For bass, I have recently heard of some great results from Gregg Lake (Antrim) for smallmouth bass on topwater lures. Spofford Lake (Chesterfield) continues to fish well for big largemouth and smallmouth bass as it has for much of the summer. Dublin Lake (Dublin) has also been producing some nice smallmouth bass in the past two weeks with some fish up to 4 lbs. Talking of smallmouth, Willard Pond also has some very respectable bass and one angler I spoke with made mention of seeing 20+” smallmouth follow in some small trout that he had hooked. Remember that Willard Pond is a fly fishing only pond and petroleum motors are not allowed. – Gabe Gries, Fisheries Biologist


The baitfish have begun moving out of our tidal waters, early as everything else this year, but maybe this means that the fishing will pick up along the coast. As we get some badly needed rain, this could trigger more movement from bait and juvenile fish that spent the summer months in the abundant nursery habitat that our rivers, bay and harbors provide. This means anglers should be moving seaward as well, replacing the sunbathers and summer tourists yet again.

This has been a strange year for fishing indeed, more black sea bass are reported each year, but this year seemed like they were much more plentiful, really taking hold here in the Piscataqua. A few other more southern species made appearances this year as well, anglers in each case were fishing for the black sea bass and in one instance ended up catching scup, and in the other catching a triggerfish! Also, witnessed by one of our biologists, a blue runner was caught in the Hampton Harbor. It is not unusual for warm waters to break off from the Gulf Stream and bring some unexpected fish into NH, however, maybe the mild winter and warm summer allowed more of these fish to survive and allow us to witness their presence. – Becky Heuss, Marine Biologist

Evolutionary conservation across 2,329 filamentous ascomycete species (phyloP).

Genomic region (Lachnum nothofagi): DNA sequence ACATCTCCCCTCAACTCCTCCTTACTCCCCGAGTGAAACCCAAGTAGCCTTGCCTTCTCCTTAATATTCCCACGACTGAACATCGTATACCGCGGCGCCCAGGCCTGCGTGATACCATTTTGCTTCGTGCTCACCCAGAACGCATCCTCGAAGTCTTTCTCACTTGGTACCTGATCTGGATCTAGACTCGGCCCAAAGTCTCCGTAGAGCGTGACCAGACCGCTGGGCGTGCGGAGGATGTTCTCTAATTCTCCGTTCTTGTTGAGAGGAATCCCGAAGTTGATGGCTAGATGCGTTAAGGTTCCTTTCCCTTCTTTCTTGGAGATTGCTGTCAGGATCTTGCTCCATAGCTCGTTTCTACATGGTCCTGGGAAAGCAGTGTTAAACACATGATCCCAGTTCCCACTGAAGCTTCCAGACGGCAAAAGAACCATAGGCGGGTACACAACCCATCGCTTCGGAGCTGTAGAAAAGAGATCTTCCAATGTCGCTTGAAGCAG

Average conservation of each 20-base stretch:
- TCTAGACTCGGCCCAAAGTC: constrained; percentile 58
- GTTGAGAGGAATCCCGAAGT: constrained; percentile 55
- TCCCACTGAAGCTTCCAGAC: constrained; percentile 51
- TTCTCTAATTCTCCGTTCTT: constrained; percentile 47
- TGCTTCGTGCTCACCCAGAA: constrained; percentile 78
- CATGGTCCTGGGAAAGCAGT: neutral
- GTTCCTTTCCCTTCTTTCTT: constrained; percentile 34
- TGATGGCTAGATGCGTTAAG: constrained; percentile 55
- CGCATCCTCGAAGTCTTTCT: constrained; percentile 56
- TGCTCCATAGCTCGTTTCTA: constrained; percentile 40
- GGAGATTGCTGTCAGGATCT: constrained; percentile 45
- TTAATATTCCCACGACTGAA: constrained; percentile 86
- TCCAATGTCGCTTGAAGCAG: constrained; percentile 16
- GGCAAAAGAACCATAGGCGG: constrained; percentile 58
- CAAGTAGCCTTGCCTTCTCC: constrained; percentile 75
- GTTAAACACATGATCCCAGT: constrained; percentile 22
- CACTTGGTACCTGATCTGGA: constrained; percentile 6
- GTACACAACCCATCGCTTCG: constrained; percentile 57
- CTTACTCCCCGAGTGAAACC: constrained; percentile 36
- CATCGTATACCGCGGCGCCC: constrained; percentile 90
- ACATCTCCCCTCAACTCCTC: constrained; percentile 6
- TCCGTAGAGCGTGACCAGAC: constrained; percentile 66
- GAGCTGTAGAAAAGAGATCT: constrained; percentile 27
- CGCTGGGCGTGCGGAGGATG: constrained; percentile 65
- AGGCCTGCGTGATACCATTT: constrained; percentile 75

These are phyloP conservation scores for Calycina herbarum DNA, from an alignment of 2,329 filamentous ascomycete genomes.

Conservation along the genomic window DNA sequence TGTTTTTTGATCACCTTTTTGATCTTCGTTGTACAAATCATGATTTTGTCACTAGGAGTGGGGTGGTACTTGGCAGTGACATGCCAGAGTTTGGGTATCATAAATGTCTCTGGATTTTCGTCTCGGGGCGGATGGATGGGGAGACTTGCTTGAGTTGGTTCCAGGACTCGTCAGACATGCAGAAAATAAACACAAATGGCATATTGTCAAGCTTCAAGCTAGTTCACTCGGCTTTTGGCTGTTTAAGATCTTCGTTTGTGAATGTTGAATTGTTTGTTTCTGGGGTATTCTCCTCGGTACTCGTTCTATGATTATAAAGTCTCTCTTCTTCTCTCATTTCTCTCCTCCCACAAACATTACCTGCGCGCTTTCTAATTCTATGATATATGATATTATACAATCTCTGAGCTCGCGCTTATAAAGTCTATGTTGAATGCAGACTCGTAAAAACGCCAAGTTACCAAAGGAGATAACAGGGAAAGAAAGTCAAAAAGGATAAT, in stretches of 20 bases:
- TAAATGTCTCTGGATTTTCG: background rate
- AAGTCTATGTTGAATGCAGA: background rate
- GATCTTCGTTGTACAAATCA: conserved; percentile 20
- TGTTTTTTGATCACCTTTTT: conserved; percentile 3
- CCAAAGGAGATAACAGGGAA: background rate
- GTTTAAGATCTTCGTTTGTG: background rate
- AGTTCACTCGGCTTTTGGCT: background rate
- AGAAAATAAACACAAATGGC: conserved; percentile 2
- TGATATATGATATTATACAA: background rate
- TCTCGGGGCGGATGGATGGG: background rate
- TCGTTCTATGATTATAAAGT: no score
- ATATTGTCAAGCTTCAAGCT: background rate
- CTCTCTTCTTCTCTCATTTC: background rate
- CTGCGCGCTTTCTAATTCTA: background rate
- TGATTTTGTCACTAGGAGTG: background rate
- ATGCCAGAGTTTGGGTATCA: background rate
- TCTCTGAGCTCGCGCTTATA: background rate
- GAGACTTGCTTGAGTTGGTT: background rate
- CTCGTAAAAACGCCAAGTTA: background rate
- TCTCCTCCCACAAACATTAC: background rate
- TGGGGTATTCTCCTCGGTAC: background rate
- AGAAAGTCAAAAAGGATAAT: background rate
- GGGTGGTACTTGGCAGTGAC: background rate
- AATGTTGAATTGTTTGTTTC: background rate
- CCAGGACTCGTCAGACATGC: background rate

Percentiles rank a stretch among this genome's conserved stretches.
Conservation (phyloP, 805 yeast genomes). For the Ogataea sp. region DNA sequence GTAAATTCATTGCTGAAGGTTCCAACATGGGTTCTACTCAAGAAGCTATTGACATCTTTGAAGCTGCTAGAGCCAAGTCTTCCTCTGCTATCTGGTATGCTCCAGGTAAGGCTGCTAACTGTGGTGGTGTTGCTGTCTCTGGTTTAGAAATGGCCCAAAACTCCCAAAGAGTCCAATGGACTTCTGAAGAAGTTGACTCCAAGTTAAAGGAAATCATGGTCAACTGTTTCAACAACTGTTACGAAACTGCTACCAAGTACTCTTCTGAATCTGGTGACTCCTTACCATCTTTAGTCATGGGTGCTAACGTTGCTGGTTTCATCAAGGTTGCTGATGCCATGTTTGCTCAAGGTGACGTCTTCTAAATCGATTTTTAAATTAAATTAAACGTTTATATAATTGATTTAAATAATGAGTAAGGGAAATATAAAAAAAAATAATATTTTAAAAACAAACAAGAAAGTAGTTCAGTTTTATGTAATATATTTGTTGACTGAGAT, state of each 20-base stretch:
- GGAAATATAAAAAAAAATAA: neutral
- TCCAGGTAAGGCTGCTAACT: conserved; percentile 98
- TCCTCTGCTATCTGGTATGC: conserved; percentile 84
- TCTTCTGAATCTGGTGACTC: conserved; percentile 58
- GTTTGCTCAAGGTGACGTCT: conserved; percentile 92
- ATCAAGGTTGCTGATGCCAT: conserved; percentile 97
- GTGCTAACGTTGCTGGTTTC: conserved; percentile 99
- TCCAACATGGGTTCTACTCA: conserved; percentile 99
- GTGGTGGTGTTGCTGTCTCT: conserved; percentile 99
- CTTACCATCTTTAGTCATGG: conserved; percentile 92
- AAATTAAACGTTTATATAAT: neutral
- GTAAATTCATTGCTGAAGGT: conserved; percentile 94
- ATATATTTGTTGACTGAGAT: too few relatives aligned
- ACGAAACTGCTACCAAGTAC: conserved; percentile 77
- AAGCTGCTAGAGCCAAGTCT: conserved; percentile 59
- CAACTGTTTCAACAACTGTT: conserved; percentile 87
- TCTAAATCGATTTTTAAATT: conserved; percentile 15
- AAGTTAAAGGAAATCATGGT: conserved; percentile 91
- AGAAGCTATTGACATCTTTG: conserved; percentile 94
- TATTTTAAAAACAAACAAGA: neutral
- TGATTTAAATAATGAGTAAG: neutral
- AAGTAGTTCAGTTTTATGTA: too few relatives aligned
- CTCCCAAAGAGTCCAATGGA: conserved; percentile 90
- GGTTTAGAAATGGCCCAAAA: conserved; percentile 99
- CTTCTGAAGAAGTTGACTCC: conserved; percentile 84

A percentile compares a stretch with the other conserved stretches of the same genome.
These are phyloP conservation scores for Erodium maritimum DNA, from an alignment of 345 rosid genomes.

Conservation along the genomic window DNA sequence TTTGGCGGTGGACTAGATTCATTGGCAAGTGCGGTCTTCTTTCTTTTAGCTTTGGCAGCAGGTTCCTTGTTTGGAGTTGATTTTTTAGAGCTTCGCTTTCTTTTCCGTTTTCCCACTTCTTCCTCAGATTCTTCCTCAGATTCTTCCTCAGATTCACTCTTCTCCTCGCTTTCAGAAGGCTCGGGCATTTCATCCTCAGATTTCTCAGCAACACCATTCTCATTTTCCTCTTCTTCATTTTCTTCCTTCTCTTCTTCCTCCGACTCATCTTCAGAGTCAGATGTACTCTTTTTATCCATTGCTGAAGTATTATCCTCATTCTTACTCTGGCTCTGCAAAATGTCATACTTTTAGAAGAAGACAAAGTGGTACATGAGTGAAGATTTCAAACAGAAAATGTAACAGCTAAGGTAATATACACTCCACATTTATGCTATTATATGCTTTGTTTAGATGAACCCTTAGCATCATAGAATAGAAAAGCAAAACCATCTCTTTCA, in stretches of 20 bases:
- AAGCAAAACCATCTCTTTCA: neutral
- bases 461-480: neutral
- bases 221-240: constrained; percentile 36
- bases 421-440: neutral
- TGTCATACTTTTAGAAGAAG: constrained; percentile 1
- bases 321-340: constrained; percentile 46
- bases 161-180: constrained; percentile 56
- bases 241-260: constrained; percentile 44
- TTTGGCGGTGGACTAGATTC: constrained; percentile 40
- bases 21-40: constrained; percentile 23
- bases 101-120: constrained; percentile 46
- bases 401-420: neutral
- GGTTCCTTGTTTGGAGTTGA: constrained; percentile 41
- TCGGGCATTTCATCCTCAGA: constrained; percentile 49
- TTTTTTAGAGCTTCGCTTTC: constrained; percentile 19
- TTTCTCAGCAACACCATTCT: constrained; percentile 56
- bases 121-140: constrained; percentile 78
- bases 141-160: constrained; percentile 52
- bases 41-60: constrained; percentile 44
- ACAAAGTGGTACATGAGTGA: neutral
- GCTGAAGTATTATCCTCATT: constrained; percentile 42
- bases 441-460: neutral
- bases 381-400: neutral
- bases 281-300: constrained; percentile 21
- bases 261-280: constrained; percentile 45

Southeastern New Hampshire has several multi-tiered fisheries that may be worth a try at the tail end of the summer. These waterbodies have fishable populations of both stocked trout and warmwater fish species and give the angler an opportunity to completely change tactics if things are working too slowly. As surface water temperatures begin to cool, trout are less restricted to deeper, cooler waters and are able to once again return to shallow areas. This may increase catch rates for those who fish for trout from shore. Some of my recommendations are Massabesic Lake, Bow Lake, Lucas Pond, Hothole Pond, the Suncook Lakes, Pleasant Lake, and Tower Hill Pond. The accessibility of these waterbodies can vary (i.e. Lucas Pond has a no motor restriction and Tower Hill Pond is only accessible by walking in). Some of these waterbodies can be sleepers, particularly when it comes to warmwater species in the lakes and ponds better known for their trout fishing. Multi-species rivers that I would recommend are the Cocheco River, Lamprey River, Exeter River, and Merrimack River. – Ben Nugent, Fisheries Biologist

Logo courtesy New Hampshire Fish and Game Department